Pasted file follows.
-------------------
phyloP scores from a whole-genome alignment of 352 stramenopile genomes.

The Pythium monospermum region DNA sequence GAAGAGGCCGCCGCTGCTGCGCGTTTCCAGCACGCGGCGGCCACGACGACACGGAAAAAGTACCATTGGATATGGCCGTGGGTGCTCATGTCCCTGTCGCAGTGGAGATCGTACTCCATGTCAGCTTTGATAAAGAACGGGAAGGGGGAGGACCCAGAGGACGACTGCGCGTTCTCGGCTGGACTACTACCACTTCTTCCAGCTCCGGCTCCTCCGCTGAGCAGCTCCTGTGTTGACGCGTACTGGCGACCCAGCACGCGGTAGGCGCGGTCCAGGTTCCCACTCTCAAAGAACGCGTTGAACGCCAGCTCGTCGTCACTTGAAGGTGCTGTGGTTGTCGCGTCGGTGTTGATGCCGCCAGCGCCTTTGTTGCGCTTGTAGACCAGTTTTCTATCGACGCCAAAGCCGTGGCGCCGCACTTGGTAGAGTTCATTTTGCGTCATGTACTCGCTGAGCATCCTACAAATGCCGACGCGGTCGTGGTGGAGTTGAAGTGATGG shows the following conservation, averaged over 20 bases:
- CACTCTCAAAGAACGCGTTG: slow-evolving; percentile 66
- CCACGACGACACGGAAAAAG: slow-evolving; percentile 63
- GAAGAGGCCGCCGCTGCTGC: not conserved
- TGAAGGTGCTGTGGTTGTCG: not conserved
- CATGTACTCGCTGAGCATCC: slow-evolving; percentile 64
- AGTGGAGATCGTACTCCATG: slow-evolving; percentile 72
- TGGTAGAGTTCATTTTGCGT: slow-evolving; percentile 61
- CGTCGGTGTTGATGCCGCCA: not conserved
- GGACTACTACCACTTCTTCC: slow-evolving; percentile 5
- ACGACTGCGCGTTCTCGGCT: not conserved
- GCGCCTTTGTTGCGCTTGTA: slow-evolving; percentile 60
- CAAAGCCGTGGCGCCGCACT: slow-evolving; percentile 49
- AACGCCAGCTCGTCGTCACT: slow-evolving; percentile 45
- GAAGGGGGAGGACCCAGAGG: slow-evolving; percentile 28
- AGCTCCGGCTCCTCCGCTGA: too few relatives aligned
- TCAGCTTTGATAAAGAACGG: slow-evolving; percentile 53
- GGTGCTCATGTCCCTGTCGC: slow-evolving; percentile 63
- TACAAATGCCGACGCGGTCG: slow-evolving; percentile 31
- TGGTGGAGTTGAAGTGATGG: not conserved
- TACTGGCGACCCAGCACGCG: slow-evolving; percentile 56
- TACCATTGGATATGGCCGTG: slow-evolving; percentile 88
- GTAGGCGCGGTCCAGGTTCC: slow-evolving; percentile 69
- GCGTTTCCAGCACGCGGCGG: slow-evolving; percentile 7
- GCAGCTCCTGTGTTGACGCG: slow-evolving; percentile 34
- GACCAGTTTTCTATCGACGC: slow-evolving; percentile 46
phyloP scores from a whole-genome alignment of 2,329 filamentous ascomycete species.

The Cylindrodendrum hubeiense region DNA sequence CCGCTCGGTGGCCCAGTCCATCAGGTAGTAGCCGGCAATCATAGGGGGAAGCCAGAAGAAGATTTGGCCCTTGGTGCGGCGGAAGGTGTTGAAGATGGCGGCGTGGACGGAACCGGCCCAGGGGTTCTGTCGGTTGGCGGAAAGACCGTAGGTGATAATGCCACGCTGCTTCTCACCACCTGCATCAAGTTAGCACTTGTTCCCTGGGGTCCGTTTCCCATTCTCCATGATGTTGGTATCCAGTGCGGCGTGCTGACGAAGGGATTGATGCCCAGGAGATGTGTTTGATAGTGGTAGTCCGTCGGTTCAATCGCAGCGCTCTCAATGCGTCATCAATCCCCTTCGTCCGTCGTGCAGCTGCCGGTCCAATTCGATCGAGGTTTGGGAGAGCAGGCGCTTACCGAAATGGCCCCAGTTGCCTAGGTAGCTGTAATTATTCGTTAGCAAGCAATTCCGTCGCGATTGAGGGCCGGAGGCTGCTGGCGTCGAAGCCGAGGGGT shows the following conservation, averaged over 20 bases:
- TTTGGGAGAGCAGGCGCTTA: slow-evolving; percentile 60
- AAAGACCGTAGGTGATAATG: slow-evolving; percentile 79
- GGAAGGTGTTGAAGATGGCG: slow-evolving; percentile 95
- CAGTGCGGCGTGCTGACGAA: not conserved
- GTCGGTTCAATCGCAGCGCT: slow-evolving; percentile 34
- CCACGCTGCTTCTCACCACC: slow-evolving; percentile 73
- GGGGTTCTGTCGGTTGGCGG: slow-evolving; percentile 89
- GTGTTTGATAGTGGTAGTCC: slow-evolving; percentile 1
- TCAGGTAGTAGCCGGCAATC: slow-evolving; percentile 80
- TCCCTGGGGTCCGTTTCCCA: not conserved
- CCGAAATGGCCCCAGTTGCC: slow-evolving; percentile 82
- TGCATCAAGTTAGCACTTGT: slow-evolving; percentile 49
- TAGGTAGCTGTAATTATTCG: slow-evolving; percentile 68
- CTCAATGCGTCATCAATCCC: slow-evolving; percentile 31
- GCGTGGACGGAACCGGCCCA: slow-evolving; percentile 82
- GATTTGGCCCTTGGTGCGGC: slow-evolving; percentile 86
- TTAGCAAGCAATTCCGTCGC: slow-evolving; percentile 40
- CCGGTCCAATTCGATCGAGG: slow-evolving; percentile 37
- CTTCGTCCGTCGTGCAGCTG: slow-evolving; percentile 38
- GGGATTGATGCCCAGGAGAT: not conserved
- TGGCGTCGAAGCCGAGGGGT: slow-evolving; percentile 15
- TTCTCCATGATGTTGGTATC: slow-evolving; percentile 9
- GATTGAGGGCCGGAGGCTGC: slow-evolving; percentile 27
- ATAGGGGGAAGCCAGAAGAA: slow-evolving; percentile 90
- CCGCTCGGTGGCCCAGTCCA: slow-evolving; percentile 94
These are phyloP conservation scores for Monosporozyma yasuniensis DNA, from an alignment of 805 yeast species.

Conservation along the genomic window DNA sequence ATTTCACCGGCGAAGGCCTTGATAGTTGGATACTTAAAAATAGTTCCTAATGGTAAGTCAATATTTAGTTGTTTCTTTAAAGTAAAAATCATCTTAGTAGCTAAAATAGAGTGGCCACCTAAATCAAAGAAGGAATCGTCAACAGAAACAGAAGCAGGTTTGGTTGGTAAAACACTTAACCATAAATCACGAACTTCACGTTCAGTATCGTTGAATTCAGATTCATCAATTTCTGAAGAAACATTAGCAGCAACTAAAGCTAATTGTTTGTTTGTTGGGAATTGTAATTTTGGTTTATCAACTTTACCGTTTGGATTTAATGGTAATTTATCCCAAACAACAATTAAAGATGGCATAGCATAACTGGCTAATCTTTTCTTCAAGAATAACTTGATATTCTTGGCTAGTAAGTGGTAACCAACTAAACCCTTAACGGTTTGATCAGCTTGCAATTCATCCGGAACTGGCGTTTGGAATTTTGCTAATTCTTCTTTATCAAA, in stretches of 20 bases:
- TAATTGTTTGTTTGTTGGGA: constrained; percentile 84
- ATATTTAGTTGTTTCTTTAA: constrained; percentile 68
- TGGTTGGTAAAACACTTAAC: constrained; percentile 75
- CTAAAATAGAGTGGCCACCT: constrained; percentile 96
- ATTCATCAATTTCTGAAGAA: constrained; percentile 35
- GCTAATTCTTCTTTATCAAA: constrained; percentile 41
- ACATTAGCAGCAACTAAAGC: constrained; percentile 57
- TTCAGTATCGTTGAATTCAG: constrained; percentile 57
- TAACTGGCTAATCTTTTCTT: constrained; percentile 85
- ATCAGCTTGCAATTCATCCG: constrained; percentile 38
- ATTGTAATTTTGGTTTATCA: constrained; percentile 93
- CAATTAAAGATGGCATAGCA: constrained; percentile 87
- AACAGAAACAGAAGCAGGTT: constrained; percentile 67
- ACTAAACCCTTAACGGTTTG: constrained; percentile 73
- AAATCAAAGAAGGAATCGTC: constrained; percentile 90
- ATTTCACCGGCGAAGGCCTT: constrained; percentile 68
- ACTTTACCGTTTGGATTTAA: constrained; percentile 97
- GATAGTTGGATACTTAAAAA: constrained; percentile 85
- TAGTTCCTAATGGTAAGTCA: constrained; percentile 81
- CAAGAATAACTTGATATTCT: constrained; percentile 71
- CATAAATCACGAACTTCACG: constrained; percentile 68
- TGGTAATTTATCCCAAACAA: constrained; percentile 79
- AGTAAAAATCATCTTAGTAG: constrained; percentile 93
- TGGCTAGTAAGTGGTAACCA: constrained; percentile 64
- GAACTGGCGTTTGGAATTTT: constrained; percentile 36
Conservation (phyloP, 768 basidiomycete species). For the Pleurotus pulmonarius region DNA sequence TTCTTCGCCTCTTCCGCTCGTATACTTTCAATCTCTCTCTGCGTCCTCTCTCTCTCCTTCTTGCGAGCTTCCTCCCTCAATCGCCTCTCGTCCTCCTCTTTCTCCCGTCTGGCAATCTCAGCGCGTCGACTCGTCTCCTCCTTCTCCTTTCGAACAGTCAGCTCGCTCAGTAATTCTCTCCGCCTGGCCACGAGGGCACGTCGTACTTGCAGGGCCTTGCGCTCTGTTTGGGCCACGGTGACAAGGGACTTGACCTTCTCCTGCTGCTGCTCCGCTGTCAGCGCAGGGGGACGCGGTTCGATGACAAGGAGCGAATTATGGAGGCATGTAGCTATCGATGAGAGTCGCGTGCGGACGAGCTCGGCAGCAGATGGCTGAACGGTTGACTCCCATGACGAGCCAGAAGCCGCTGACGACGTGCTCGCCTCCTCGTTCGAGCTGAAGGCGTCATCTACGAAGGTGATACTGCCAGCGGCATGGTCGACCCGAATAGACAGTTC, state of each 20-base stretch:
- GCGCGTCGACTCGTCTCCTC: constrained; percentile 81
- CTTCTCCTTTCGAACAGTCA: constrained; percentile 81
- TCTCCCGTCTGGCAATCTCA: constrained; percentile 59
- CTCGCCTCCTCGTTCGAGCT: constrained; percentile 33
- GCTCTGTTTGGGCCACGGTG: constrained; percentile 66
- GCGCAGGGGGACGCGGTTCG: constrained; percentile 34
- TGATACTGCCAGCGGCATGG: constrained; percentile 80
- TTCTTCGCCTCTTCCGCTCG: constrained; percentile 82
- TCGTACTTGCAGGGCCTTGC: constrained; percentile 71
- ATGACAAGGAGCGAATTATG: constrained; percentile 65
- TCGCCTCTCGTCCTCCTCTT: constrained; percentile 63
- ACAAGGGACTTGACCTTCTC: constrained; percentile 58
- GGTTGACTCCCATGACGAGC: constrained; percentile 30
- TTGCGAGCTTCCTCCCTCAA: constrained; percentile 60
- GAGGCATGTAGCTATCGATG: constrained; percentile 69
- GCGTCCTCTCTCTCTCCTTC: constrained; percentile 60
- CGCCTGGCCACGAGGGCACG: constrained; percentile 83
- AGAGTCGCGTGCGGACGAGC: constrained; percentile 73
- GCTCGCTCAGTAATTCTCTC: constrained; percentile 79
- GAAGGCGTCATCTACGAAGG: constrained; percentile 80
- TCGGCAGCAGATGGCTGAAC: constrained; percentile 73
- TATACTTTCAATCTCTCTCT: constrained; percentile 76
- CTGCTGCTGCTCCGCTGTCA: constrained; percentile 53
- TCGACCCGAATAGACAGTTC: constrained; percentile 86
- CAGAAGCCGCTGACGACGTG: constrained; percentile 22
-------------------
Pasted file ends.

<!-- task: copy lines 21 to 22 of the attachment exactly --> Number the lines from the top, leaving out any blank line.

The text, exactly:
- TGGTGGAGTTGAAGTGATGG: not conserved
- TACTGGCGACCCAGCACGCG: slow-evolving; percentile 56